Immobilisers are effective

RECENT media reports showing a car immobiliser being easily defeated are misleading, says Marlows group general manager Paul Wagner.

Mr Wagner said media reports, especially brief television news and current affairs items did not always give the full story.

He said one TV segment started with an unlocked bonnet, an older vehicle and someone who had experience and knowledge, having previously taken time to work out how to defeat the device.

“Under these circumstances, to present the feat as having been accomplished in 20 seconds was misleading,” Mr Wagner said.

“In practice, a thief would have to break into the car, pop the bonnet, work out how to bypass the immobiliser — assuming he could and the car was an older model — smash the steering lock and then drive away.

“This was not made clear in the TV report.”

Mr Wagner said the community had reaped substantial benefits from the success of the immobiliser program.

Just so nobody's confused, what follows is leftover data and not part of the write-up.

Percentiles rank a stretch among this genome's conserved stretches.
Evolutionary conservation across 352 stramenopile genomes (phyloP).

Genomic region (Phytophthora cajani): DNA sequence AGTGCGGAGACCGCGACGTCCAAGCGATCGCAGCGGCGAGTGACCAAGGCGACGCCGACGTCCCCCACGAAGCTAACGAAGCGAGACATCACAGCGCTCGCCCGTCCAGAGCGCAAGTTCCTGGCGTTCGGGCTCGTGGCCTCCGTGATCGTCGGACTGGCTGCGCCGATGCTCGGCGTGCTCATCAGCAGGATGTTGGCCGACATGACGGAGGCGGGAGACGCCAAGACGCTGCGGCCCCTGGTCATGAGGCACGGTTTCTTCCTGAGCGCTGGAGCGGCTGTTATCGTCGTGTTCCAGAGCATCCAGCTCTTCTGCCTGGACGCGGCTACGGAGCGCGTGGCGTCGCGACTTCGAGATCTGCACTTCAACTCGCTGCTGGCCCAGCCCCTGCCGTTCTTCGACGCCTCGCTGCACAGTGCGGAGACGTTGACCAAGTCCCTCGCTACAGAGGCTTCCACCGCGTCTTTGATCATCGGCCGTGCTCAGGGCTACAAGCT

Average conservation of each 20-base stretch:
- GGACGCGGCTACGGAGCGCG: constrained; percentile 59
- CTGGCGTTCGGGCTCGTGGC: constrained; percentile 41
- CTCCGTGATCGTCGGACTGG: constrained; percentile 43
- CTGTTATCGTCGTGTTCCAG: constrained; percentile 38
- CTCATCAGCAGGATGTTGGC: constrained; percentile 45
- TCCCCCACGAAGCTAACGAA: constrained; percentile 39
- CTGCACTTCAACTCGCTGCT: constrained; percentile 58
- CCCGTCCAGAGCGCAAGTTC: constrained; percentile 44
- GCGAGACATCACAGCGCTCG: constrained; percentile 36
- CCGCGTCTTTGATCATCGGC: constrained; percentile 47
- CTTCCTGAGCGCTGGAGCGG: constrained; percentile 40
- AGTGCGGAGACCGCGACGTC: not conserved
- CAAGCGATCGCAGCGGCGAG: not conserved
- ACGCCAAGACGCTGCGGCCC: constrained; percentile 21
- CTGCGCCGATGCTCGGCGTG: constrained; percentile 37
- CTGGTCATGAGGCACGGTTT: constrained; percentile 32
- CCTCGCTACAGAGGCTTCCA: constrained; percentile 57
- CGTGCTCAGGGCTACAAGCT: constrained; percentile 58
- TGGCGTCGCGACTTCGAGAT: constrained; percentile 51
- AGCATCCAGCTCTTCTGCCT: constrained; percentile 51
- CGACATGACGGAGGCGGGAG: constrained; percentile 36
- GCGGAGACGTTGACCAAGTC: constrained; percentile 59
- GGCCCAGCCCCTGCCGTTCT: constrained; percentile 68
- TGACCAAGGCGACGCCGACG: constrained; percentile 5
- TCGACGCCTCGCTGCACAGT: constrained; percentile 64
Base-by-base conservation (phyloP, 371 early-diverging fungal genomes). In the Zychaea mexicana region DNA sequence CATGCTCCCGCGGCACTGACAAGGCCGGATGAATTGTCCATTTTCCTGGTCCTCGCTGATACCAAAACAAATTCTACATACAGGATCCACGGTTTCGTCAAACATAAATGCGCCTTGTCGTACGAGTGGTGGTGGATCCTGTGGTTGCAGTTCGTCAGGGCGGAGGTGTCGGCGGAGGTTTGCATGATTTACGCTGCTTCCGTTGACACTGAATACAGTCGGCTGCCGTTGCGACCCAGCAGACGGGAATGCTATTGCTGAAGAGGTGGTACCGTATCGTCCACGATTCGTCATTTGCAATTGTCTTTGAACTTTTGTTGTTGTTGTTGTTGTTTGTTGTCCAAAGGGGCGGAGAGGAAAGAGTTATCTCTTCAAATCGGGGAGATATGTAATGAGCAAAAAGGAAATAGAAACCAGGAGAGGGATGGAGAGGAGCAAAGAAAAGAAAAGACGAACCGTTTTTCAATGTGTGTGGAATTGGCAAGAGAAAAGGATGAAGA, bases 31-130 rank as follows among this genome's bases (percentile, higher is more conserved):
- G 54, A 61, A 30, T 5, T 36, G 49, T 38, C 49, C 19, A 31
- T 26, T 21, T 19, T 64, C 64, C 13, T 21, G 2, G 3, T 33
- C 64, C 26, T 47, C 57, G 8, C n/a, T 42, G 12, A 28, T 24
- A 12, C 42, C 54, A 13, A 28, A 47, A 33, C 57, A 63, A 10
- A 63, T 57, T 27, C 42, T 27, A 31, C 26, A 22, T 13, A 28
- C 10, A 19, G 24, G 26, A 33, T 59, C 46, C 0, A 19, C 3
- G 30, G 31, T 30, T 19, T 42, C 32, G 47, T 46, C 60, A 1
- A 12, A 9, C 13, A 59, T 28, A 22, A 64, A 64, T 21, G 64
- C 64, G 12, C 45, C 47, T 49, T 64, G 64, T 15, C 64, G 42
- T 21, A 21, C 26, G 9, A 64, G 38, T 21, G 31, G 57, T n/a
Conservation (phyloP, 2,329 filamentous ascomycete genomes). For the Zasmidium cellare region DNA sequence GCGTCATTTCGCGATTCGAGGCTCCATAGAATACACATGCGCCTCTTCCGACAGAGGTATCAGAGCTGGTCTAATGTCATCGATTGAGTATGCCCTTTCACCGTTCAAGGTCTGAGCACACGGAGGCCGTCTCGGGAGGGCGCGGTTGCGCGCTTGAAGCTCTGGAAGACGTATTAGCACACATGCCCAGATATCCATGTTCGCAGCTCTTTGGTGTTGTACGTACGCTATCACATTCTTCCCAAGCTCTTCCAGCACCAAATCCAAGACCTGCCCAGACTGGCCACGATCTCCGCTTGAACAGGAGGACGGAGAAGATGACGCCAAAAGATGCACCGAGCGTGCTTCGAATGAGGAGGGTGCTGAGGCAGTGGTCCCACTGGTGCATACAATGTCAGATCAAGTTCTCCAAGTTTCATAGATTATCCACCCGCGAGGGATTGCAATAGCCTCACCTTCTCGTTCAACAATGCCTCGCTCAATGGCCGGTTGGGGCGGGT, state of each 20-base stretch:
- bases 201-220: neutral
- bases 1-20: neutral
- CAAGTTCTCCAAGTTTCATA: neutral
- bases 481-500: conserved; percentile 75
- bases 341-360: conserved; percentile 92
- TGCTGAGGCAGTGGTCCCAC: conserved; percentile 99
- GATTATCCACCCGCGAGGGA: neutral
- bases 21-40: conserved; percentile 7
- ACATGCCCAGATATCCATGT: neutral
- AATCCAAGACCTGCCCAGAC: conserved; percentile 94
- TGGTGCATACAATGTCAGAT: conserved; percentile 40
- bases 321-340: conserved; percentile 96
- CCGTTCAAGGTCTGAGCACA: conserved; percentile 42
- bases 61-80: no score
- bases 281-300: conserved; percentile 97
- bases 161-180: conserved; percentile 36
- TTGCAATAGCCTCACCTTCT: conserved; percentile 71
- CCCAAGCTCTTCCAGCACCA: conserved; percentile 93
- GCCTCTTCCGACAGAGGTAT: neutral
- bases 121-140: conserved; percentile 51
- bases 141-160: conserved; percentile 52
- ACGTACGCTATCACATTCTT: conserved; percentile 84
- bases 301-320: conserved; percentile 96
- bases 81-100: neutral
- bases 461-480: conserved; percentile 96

“Fewer car thefts means fewer ram-raids, police chases and high-speed joy rides, all of which expose the community to the risk of death, injury and damage.

“It could also, in time, reduce insurance premiums.”

Already 85,000 vehicles have been fitted with immobilisers under the WA Government’s rebate scheme introduced in 1997.

Since then, not one vehicle fitted with a government approved immobiliser has been stolen and driven away as a result of the immobiliser being bypassed.

In 1998 about 17,000 cars were stolen in WA — more than 14,600 in the metropolitan area.

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